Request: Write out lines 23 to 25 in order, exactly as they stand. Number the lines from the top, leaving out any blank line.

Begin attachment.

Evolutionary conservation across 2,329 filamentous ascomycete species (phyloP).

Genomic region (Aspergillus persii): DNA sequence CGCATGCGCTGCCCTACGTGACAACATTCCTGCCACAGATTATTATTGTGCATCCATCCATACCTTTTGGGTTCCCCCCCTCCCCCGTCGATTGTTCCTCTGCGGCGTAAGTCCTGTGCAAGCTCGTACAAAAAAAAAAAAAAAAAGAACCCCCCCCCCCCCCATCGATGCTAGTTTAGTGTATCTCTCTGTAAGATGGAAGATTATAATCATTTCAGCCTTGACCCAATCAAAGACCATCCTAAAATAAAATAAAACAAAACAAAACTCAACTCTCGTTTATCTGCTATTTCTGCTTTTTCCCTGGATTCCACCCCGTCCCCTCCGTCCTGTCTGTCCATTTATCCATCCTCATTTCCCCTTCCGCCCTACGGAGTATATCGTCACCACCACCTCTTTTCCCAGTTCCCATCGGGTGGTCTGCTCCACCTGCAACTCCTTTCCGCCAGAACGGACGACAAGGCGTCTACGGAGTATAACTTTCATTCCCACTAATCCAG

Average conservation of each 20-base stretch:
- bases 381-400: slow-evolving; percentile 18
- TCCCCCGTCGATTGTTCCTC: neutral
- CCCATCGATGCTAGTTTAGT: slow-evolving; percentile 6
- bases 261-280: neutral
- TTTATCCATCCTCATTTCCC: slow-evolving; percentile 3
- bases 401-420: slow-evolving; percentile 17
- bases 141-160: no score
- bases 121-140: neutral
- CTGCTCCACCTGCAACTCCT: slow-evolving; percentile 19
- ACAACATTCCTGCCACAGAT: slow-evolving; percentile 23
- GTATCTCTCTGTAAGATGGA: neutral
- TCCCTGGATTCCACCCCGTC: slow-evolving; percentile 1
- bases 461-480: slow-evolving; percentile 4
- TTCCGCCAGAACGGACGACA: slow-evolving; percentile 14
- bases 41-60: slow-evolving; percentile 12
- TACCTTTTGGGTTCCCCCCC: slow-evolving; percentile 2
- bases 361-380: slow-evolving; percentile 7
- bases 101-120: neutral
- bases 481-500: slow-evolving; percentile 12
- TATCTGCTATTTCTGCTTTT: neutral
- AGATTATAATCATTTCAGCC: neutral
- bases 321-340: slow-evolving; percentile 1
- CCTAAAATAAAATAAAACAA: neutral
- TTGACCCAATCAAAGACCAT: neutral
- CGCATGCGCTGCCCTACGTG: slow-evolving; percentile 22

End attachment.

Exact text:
- TATCTGCTATTTCTGCTTTT: neutral
- AGATTATAATCATTTCAGCC: neutral
- bases 321-340: slow-evolving; percentile 1